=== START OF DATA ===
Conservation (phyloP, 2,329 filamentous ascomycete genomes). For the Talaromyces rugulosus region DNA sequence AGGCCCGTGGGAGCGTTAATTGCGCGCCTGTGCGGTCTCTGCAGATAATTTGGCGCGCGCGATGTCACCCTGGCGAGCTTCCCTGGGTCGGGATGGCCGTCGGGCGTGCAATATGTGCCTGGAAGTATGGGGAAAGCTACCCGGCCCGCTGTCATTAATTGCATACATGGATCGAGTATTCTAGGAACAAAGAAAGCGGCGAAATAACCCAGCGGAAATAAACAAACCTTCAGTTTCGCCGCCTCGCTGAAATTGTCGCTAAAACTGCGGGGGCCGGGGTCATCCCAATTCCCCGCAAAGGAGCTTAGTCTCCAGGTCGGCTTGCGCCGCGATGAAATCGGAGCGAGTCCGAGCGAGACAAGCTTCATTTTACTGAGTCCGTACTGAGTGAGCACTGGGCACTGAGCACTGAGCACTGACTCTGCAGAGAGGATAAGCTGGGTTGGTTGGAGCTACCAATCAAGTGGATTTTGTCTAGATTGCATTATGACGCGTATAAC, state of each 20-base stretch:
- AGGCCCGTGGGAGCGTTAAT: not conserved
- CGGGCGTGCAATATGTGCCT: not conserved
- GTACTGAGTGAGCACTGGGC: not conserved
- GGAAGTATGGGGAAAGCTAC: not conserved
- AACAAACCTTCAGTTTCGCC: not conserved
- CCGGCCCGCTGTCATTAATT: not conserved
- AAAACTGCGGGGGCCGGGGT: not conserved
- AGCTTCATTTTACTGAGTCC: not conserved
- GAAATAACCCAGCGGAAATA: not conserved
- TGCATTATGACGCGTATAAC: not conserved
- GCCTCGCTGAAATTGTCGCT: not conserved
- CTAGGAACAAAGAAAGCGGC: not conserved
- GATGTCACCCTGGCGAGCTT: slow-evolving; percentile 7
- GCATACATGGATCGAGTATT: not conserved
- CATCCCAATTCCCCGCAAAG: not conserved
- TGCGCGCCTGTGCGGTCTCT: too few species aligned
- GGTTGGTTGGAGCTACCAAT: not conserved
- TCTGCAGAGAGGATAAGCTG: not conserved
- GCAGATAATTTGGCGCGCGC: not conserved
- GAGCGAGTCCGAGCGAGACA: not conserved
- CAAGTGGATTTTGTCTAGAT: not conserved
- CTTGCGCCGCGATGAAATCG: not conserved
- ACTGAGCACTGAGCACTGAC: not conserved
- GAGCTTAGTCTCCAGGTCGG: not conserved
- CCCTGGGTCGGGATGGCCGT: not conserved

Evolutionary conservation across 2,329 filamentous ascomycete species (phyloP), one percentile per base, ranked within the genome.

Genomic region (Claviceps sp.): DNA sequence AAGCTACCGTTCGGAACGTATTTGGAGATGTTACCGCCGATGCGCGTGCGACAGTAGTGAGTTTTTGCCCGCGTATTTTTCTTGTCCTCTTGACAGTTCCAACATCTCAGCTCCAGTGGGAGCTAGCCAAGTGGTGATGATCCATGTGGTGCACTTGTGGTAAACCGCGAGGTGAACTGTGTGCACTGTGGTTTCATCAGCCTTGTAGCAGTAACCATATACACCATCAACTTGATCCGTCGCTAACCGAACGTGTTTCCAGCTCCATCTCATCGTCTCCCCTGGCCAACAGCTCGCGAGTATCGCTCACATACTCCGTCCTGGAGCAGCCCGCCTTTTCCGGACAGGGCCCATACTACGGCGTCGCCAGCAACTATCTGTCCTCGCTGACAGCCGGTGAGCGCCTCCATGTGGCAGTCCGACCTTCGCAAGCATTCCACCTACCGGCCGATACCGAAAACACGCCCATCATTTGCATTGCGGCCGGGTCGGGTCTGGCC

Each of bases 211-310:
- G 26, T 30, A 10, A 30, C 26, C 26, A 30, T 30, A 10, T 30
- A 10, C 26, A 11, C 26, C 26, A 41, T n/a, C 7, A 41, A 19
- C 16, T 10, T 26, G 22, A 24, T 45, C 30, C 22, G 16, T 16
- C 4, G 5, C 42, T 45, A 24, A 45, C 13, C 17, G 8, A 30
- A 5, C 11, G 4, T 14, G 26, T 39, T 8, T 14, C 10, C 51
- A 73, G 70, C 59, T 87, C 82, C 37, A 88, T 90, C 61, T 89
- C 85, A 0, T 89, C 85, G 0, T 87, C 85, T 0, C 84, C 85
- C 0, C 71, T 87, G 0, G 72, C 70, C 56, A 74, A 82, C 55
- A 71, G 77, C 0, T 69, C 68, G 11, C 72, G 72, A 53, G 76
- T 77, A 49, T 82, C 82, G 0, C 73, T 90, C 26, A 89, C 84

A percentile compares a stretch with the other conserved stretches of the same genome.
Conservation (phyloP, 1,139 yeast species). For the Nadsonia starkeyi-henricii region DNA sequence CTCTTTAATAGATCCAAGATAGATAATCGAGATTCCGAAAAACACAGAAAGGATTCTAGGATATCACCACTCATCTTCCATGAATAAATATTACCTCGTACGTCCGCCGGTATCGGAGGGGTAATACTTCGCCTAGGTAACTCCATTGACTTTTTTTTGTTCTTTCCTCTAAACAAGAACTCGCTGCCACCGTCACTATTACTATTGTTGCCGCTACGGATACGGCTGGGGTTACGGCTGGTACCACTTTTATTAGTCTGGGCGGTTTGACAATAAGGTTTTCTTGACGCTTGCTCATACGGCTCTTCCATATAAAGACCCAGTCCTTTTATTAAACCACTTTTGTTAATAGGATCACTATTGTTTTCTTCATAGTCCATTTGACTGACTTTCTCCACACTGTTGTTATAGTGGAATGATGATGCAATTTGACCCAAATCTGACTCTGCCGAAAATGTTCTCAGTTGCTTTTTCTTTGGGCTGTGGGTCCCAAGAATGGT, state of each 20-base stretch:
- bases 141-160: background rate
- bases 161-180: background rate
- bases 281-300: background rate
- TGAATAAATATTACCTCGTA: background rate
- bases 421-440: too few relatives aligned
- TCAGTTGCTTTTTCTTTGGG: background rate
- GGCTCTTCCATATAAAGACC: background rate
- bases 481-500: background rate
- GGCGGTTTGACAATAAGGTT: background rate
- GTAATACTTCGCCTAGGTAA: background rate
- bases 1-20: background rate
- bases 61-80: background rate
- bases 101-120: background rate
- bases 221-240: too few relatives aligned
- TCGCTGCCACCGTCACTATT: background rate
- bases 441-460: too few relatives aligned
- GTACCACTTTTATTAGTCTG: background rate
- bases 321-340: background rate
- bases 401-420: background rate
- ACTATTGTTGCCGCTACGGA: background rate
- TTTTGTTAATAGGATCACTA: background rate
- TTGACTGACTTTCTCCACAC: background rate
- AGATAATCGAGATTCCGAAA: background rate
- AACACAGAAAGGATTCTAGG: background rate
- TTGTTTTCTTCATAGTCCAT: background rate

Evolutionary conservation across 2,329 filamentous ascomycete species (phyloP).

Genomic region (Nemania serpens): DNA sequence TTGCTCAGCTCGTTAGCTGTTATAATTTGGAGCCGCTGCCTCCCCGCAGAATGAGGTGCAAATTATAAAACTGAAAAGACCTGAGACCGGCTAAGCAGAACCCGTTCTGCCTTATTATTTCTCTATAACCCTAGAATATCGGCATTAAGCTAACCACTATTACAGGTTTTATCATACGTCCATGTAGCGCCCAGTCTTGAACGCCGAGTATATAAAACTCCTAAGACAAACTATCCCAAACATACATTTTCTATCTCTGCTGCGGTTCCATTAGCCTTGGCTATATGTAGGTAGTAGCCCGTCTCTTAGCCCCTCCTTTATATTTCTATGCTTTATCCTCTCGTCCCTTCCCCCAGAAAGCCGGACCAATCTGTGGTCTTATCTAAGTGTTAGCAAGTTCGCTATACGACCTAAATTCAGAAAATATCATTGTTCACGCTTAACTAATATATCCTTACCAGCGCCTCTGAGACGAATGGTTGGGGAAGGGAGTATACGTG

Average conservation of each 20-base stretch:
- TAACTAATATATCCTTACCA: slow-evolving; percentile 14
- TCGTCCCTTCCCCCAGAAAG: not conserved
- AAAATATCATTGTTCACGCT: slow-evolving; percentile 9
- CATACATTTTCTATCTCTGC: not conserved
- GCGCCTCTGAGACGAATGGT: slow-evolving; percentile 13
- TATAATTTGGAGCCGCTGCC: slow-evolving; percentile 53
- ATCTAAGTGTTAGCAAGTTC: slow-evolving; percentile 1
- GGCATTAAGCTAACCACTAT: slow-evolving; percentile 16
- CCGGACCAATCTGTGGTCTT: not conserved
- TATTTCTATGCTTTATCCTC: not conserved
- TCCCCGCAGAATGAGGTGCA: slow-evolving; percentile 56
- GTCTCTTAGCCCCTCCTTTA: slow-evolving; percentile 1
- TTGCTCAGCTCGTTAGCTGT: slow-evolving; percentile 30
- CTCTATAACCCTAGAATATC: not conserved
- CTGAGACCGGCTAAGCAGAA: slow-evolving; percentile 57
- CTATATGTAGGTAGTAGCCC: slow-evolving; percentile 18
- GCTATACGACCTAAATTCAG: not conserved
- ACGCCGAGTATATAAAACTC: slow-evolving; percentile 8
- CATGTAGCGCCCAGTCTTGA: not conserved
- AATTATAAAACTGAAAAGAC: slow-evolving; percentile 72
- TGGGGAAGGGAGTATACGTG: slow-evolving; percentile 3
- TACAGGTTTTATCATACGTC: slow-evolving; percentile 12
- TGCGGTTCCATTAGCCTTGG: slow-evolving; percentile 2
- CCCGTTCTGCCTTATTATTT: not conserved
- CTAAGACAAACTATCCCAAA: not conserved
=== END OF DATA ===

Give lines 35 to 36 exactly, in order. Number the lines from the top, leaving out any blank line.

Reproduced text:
- A 73, G 70, C 59, T 87, C 82, C 37, A 88, T 90, C 61, T 89
- C 85, A 0, T 89, C 85, G 0, T 87, C 85, T 0, C 84, C 85